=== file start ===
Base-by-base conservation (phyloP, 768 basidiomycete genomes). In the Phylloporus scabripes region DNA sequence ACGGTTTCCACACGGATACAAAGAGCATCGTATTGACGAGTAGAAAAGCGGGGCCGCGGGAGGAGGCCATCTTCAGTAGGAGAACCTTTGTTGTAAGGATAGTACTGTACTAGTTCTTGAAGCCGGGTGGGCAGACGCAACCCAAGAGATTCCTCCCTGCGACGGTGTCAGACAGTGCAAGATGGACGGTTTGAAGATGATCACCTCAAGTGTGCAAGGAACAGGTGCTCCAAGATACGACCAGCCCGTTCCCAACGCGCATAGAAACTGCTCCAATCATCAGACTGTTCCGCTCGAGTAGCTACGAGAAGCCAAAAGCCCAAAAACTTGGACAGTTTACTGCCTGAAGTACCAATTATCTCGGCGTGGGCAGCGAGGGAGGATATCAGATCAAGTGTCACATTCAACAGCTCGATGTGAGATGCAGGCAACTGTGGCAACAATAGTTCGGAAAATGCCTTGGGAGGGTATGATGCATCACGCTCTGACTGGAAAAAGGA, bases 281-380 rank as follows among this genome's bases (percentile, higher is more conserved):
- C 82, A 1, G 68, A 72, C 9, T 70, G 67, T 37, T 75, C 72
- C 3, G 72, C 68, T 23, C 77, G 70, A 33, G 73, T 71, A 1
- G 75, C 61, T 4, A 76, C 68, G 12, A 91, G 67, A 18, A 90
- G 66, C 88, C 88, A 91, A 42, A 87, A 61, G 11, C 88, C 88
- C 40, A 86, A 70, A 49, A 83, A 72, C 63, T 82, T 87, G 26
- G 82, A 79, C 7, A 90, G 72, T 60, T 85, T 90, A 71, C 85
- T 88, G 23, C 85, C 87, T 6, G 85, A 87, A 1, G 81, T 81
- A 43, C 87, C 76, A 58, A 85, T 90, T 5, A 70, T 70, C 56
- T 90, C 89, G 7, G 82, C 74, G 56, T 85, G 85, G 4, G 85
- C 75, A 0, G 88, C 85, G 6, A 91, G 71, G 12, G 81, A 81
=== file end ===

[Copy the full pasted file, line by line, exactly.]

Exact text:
Base-by-base conservation (phyloP, 768 basidiomycete genomes). In the Phylloporus scabripes region DNA sequence ACGGTTTCCACACGGATACAAAGAGCATCGTATTGACGAGTAGAAAAGCGGGGCCGCGGGAGGAGGCCATCTTCAGTAGGAGAACCTTTGTTGTAAGGATAGTACTGTACTAGTTCTTGAAGCCGGGTGGGCAGACGCAACCCAAGAGATTCCTCCCTGCGACGGTGTCAGACAGTGCAAGATGGACGGTTTGAAGATGATCACCTCAAGTGTGCAAGGAACAGGTGCTCCAAGATACGACCAGCCCGTTCCCAACGCGCATAGAAACTGCTCCAATCATCAGACTGTTCCGCTCGAGTAGCTACGAGAAGCCAAAAGCCCAAAAACTTGGACAGTTTACTGCCTGAAGTACCAATTATCTCGGCGTGGGCAGCGAGGGAGGATATCAGATCAAGTGTCACATTCAACAGCTCGATGTGAGATGCAGGCAACTGTGGCAACAATAGTTCGGAAAATGCCTTGGGAGGGTATGATGCATCACGCTCTGACTGGAAAAAGGA, bases 281-380 rank as follows among this genome's bases (percentile, higher is more conserved):
- C 82, A 1, G 68, A 72, C 9, T 70, G 67, T 37, T 75, C 72
- C 3, G 72, C 68, T 23, C 77, G 70, A 33, G 73, T 71, A 1
- G 75, C 61, T 4, A 76, C 68, G 12, A 91, G 67, A 18, A 90
- G 66, C 88, C 88, A 91, A 42, A 87, A 61, G 11, C 88, C 88
- C 40, A 86, A 70, A 49, A 83, A 72, C 63, T 82, T 87, G 26
- G 82, A 79, C 7, A 90, G 72, T 60, T 85, T 90, A 71, C 85
- T 88, G 23, C 85, C 87, T 6, G 85, A 87, A 1, G 81, T 81
- A 43, C 87, C 76, A 58, A 85, T 90, T 5, A 70, T 70, C 56
- T 90, C 89, G 7, G 82, C 74, G 56, T 85, G 85, G 4, G 85
- C 75, A 0, G 88, C 85, G 6, A 91, G 71, G 12, G 81, A 81